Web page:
Hospice care in other nationsEdit

1980 saw the opening of a hospice in Harare, Zimbabwe, the first in Sub-Saharan Africa.[32] In spite of skepticism in the medical community,[15] it was followed by others in 1993, in Nairobi and Kenya.[32] Japan opened its first hospice in 1981, officially hosting 160 by July of 2006.[33] The first hospice unit in Israel was opened in 1983.[34] The first modern free-standing hospice in China opened in Shanghai in 1988.[35] The first hospice unit in Taiwan, where the term for hospice translates "peaceful care", was opened in 1990.[15][36] The first free-standing hospice in Hong Kong, where the term for hospice translates "well-ending service", opened in 1992.[15][37] The first hospice in Russia was established in 1997.[38]

See alsoEdit

NotesEdit

  1. 1.0 1.1 1.2 Robbins, Joy (1983). Caring for the Dying Patient and the Family, Taylor & Francis.
  2. Connor, Stephen R. (1998). Hospice: Practice, Pitfalls, and Promise, Taylor & Francis.
  3. 3.0 3.1 3.2 3.3 Connor, 5.
  4. 4.0 4.1 4.2 4.3 4.4 Lewis, Milton James (2007). Medicine and Care of the Dying: A Modern History, Oxford University Press US.
  5. 5.0 5.1 5.2 Lewis, 21.
  6. Lewis, 23-25.
  7. Lewis, 22-23.
  8. Foley, Kathleen M.; Herbert Hendin (2002). The Case Against Assisted Suicide: For the Right to End-of-life Care, JHU Press.
  9. 9.0 9.1 9.2 Poor, Belinda; Gail P. Poirrier (2001). End of Life Nursing Care.
  10. 10.0 10.1 Spratt, John Stricklin; Rhonda L. Hawley, Robert E. Hoye (1996). Home Health Care: Principles and Practices, CRC Press.
  11. Lewenson, Sandra B.; Eleanor Krohn Herrman (2007). {{{title}}}, Springer Publishing Company.
  12. Connor, 5.
  13. Sullivan, Patricia. "Florence S. Wald, 91; U.S. Hospice Pioneer", The Washington Post, November 13, 2008. Accessed November 13, 2008.
  14. 14.0 14.1 includeonly>Reed, Christopher. "Elisabeth Kubler-Ross: Psychiatrist who identified five stages of dying - denial, anger, bargaining, depression and acceptance", The Guardian, 2004-08-31. Retrieved on 2009-02-19.
  15. 15.0 15.1 15.2 15.3 Kirn, Marie (June 1, 1998). Book review 1 (2): 201-202.
  16. Bernat, James L. (2008). Ethical Issues in Neurology, 3, revised, Lippincott Williams & Wilkins.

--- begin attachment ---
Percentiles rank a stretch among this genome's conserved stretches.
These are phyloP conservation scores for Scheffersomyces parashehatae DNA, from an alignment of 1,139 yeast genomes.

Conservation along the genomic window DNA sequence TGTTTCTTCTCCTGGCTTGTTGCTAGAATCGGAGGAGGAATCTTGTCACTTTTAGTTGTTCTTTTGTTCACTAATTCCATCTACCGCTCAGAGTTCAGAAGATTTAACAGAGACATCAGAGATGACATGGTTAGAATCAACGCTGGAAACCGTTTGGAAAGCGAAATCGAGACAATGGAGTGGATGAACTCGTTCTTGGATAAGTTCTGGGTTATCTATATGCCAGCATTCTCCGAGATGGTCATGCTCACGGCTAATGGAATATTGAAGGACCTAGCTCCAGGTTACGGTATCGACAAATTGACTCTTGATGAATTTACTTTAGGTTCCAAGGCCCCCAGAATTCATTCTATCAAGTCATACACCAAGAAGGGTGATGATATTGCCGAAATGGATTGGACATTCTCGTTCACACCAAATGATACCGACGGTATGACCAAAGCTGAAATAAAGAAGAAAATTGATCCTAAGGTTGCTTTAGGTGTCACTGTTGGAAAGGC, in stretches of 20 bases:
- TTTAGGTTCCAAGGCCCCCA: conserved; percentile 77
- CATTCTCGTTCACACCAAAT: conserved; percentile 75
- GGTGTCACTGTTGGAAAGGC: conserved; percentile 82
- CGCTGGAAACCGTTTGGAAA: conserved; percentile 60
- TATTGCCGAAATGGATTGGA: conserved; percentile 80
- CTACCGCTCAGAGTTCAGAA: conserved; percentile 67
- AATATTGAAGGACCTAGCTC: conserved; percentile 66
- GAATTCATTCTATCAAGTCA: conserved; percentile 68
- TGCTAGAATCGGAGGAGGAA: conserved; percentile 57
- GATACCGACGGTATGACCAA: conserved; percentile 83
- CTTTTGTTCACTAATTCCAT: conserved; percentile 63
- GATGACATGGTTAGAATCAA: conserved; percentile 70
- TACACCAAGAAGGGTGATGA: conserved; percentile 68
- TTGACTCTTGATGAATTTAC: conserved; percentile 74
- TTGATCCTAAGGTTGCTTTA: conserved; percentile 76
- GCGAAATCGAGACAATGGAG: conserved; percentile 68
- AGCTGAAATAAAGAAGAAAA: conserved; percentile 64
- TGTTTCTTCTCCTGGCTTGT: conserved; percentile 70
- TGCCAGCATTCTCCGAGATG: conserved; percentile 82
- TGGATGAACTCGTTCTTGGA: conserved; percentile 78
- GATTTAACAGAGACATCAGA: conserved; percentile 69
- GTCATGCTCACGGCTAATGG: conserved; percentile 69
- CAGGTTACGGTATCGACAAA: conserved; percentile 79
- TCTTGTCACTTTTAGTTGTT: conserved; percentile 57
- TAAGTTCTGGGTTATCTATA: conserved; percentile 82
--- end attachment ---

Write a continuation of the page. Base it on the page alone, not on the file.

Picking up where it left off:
17. Saunders, Cicely M.; David Clark (2005). Cicely Saunders: Founder of the Hospice Movement : Selected Letters 1959-1999, Oxford University Press.
  18. 18.0 18.1 Newman, Laura (2009-09-27). British Medical Journal (327 (7417)).
  19. IAHPC Board of Directors. International Association for Hospice & Palliative Care. URL accessed on 2009-02-21.
  20. IAHPC History. International Association for Hospice & Palliative Care. URL accessed on 2009-02-21.
  21. Standards for Palliative Care Provision. International Association for Hospice & Palliative Care. URL accessed on 2009-02-21.
  22. Forman, Walter B.; Denice Kopchak Sheehan, Judith A. Kitzes (2003). Hospice and Palliative Care: Concepts and Practice, 2, Jones & Bartlett Publishers.
  23. 23.0 23.1 23.2 Feldberg, Georgina D.; Molly Ladd-Taylor, Alison Li (2003). Women, Health and Nation: Canada and the United States Since 1945, McGill-Queen's Press - MQUP.
  24. 24.0 24.1 24.2 Andrew Duffy. A Moral Force: The Story of Dr. Balfour Mount. Ottawa Citizen. URL accessed on January 1, 2007.
  25. Feldberg et al., 343.
  26. 26.0 26.1 26.2 26.3 Fact Sheet: Hospice Palliative Care in Canada. Canadian Hospice Palliative Care Assocation. URL accessed on 2009-02-21.
  27. Facts and figures. Help the Hospices. URL accessed on 2009-02-19.
  28. 28.0 28.1 28.2 Plocher, David W.; Patricia L. Metzger (2001). The Case Manager's Training Manual, Jones & Bartlett Publishers.
  29. Kiernan, Stephen P. (2007). Last Rights: Rescuing the End of Life from the Medical System, revised, MacMillan.
  30. includeonly>Hevesi, Dennis. "Florence S. Wald, American pioneer in end-of-life care, Is dead at 91", New York Times, 2008-11-14. Retrieved on 2009-03-21.
  31. While Hospice Care Is Growing, Not All Have Access. Forbes. URL accessed on 2009-03-21.
  32. 32.0 32.1 Parry, Eldryd High Owen; Richard Godfrey, David Mabey, Geoffrey Gill (2004). Principles of Medicine in Africa, 3 revised, Cambridge University Press.
  33. Objectives. Japan Hospice Palliative Care Foundation. URL accessed on 2009-02-21.
  34. Ami, S. Ben Palliative care services in Israel. Middle East Cancer Consortium. URL accessed on 2009-02-21.
  35. Pang, Samantha Mei-che (2003). Nursing Ethics in Modern China: Conflicting Values and Competing Role, Rodopi.
  36. Lai, Yuen-Liang (September, 1997). Palliative medicine and the hospice movement in Taiwan. Supportive Care in Cancer 5.
  37. Bradbury Hospice. Hospital Authority, Hong Kong. URL accessed on 2009-02-21.
  38. Russia’s first hospice turns ten. Russia Today. URL accessed on 2009-02-21.

Further readingEdit

  • Saunders, Cicely M.; Robert Kastenbaum (1997). Hospice Care on the International Scene, Springer Pub. Co..

External linksEdit